How to Become a Film Director: a Sharp Reality Check

This topic has been clouded by wishful thinking and pernicious misinformation for too long. Time to clean up!

1. Directors are hired on the strength of their reel

A director’s reel is simply a collection of the best work done in the past — the 6-9 best TV spots for a commercial director or a film director’s best features (not a montage of shots — see my remarks in the comments section). If you don’t have a reel, you are not a director and nobody is going to give you a chance.

2. There isn’t a film degree in the world that will allow you to walk into a cushy film directing job

In the film industry nobody is even remotely interested in your education – all that matters is the projects that you directed in the past, particularly the most recent ones. Film school is useless. The director’s reel is everything.

3. There are essentially two distinct paths to directing films — being hired by a producer and being completely independent:

a) The director-for-hire route

– In this route a producer wants to get a film made. He finds a script, and attaches the most marketable actors he can get hold of. He then needs a director – specifically, a director who can make the movie the biggest success possible. If, in the producer’s opinion, you are the best director for this film, you stand a reasonable chance of landing the gig, but even then there are always tangential complications and it is far from guaranteed. On the other hand, if the folks who are paying for the movie are convinced that you are the best director for the film, your chances are very good indeed. Again, this decision will be made almost exclusively on the basis of what you have directed in the past. Do not kid yourself that you are going to talk your way into being hired to direct when you don’t have a reel. That is not how it works.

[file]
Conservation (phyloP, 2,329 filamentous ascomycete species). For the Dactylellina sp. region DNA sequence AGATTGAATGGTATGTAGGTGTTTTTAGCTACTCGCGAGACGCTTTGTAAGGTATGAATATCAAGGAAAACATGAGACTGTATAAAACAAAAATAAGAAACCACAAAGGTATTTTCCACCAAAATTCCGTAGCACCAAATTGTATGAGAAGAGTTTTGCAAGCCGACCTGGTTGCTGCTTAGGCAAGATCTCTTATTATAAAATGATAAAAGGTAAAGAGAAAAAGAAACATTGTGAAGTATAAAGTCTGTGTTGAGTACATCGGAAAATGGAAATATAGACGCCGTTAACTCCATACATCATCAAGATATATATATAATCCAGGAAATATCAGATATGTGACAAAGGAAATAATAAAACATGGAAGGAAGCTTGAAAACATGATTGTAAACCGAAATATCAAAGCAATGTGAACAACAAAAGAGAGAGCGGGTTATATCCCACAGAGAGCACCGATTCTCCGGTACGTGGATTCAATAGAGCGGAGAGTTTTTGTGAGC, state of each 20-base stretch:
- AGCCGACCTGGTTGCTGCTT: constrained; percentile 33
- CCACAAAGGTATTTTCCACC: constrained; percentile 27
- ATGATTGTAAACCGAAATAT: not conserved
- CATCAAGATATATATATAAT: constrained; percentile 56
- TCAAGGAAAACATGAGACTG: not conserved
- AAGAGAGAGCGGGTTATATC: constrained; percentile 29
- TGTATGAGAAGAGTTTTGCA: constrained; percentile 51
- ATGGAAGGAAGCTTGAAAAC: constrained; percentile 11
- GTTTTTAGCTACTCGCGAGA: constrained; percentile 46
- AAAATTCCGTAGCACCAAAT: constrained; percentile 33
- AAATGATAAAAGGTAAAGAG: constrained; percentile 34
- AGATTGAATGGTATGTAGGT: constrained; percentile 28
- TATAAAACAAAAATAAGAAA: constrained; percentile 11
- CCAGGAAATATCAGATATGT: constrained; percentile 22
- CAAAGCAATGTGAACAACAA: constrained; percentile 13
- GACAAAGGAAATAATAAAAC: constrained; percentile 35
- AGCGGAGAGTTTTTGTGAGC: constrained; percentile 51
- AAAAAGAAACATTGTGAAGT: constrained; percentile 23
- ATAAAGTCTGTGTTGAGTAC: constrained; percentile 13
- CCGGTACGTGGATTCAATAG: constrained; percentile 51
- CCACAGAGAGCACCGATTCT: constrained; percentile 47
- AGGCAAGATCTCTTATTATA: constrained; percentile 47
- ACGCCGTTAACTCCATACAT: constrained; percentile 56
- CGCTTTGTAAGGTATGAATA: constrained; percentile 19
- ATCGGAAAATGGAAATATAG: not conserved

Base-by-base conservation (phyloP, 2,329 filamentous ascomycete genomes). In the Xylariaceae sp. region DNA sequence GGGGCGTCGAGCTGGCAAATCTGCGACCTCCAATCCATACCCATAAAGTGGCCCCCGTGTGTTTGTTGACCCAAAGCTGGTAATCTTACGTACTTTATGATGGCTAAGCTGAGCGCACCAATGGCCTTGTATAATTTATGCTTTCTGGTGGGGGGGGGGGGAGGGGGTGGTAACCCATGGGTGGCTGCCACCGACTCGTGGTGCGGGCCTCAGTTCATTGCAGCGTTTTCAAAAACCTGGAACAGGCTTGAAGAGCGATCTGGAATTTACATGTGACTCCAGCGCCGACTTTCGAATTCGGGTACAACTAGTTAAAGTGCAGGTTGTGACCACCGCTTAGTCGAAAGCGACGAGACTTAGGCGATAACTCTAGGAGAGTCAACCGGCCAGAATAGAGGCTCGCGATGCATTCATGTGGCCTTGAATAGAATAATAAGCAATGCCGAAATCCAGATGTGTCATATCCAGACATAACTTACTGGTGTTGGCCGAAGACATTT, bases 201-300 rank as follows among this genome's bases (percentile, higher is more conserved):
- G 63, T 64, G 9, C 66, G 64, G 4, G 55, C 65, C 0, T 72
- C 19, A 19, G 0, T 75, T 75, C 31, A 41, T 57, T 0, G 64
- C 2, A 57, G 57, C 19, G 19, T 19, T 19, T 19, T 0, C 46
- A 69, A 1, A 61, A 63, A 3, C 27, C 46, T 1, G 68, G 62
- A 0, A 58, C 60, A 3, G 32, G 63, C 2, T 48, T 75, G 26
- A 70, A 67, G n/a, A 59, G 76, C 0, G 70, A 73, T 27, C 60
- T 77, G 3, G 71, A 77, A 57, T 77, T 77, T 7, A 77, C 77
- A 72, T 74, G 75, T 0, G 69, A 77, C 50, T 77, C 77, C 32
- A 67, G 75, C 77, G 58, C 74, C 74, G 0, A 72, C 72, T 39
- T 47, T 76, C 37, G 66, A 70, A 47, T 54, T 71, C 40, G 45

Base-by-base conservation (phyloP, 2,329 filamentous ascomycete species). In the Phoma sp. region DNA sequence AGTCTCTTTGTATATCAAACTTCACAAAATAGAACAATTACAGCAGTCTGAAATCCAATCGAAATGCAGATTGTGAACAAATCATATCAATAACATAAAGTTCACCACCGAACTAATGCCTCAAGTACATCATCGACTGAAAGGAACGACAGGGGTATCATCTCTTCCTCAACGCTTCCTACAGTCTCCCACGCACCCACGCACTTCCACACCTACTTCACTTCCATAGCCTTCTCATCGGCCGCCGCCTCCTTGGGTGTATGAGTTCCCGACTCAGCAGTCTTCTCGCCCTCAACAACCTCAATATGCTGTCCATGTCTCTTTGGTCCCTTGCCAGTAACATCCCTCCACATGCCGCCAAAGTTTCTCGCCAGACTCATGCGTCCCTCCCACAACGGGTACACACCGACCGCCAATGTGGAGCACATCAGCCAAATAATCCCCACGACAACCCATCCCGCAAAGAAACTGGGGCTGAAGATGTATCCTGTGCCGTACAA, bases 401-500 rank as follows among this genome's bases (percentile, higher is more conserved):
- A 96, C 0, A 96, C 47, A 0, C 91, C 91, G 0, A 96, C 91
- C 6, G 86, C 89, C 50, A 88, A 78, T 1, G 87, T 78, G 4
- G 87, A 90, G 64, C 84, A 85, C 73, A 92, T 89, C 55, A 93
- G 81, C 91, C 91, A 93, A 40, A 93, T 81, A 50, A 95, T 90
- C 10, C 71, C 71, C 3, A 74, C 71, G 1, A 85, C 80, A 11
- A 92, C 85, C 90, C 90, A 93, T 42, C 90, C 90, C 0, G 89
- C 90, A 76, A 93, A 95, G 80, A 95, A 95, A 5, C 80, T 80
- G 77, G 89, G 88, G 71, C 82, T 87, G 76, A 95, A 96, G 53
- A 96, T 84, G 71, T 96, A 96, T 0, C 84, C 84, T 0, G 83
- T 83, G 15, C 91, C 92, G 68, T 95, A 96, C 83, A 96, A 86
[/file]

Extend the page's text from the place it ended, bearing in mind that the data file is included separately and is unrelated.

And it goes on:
– The only way to be in a position where producers and film investors actively pursue you to direct their film is to have made interesting and/or successful films in the past. The only way to do that is to start off as an independent filmmaker. There is no other way, and all the networking and film degrees in the world will not compensate for a poor reel.

– It really should not be necessary, but if you want some quick evidence of how this works, go to Los Angeles Craigslist and check out the posts looking for directors for independent features. The producers always ask prospective directors to send a link to their reel. They never ask whether you went to UCLA film school or whether you attended a film networking event once. As a director, your reel is (almost) everything. I added the “almost” because personal charisma and leadership qualities also matter, but people are willing to overlook a less than adorable personality if your reel is truly amazing and they think that you can make the film amazing. Conversely, a top-notch personality will not compensate for a weak reel.

– While it is true that the work on your reel determines the work you will get in future, there is some flexibility: if all you have on your reel is short films, you can still get hired to direct a feature, as long there is something in your shorts that convinces them that you will do a great job.